cover image Indigenous Ingenuity: A Celebration of Traditional North American Knowledge

Indigenous Ingenuity: A Celebration of Traditional North American Knowledge

Deidre Havrelock and Edward Kay, illus. by Kalila Fuller. Little, Brown/Ottaviano, $20.99 (272p) ISBN 978-0-316-41333-6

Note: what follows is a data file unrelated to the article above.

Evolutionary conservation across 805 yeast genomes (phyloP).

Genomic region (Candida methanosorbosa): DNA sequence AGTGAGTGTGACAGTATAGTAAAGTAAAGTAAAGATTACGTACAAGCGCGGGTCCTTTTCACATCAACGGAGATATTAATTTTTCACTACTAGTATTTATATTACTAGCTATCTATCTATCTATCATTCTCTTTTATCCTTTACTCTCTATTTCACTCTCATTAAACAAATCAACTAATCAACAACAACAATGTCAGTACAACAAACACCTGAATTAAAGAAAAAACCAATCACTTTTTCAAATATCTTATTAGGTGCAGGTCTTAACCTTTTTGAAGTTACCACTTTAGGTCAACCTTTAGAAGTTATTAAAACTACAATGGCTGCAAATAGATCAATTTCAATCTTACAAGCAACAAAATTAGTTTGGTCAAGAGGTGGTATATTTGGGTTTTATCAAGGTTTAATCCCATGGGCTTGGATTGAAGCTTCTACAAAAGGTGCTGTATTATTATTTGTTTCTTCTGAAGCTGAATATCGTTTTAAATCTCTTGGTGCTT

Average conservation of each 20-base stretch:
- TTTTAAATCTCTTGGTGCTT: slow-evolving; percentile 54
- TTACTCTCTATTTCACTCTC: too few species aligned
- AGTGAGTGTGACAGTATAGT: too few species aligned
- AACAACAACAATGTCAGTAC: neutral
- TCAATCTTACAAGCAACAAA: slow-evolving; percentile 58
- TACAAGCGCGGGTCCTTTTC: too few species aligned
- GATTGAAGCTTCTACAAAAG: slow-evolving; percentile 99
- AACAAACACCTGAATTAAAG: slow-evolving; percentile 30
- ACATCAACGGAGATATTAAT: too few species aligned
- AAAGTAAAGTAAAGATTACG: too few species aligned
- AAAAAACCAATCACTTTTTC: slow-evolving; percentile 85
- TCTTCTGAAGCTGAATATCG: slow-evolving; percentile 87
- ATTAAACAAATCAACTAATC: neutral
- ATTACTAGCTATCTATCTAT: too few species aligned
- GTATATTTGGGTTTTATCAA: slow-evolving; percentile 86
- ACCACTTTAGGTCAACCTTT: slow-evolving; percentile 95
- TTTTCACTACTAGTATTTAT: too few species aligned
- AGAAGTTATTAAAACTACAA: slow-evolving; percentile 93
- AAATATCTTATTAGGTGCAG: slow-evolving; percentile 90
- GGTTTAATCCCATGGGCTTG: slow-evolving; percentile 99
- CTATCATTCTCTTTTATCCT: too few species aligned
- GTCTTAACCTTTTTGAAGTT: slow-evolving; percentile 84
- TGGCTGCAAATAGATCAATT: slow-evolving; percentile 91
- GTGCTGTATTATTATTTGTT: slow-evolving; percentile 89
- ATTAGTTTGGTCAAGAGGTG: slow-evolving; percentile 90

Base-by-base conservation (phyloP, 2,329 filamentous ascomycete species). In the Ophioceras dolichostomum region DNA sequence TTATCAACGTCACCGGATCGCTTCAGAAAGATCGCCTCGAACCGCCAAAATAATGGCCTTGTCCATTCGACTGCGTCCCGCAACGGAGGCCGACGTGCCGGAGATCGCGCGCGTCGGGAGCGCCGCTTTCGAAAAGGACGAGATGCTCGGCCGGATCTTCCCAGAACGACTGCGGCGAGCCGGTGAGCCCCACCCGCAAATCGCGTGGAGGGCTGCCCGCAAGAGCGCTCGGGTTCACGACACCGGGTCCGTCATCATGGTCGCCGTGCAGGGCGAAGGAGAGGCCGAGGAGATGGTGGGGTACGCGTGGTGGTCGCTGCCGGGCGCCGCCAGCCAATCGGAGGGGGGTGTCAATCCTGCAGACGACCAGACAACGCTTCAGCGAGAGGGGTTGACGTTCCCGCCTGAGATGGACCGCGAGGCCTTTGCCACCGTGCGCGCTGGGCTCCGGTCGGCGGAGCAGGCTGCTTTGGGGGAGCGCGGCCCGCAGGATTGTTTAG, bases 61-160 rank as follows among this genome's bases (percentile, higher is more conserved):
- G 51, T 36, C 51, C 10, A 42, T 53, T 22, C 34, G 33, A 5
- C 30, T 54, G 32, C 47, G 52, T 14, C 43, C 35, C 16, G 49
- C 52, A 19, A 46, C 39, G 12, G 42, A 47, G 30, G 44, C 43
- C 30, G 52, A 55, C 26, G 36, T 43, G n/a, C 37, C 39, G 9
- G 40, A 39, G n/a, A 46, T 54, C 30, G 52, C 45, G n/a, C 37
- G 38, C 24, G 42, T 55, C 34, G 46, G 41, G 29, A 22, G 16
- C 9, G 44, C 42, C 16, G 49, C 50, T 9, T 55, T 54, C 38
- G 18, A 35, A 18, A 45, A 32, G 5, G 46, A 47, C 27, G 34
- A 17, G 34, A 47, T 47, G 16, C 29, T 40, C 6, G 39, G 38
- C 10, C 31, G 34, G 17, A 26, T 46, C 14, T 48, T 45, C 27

In this approachable work, Saddle Lake Cree Nation author Havrelock (Buffalo Wild!) and Kay (the Gross Science series) focus on “precontact North American Indigenous STEM. That is, the traditional knowledge that Indigenous people were already using before 1492.” Via authoritative, meticulously researched prose, the creators detail Native peoples’ significant strides in scientific pursuits. Outlining ongoing advancements and detailing informational STEM practices, chapters cover sustainable land management and ecology, communications technology, transportation, health sciences, architecture and civil engineering, and more. In a chapter highlighting agriculture and food technology, the authors note how, 9,000 years ago, Mesoamerican Indigenous farmers genetically engineered select grass seeds to create corn as it is known today. By connecting Indigenous peoples’ overlooked endeavors to the concepts’ modern-day counterparts—for example, coats made of animal intestines, which the Inuit called annuraaq, were eventually adopted by British colonizers, who called them anoraks—Havrelock and Kay showcase Native tribes’ continual and enduring impact. Photographs, as well as interactive activities detailing recipes and science experiments, feature throughout, lending a hands-on approach to this clear and concise work. Back matter includes tribal territories, a glossary, a list of Indigenous science organizations, and more. Final art not seen by PW. Ages 8–12. Agent: Amy Tompkins, Transatlantic Literary. (May)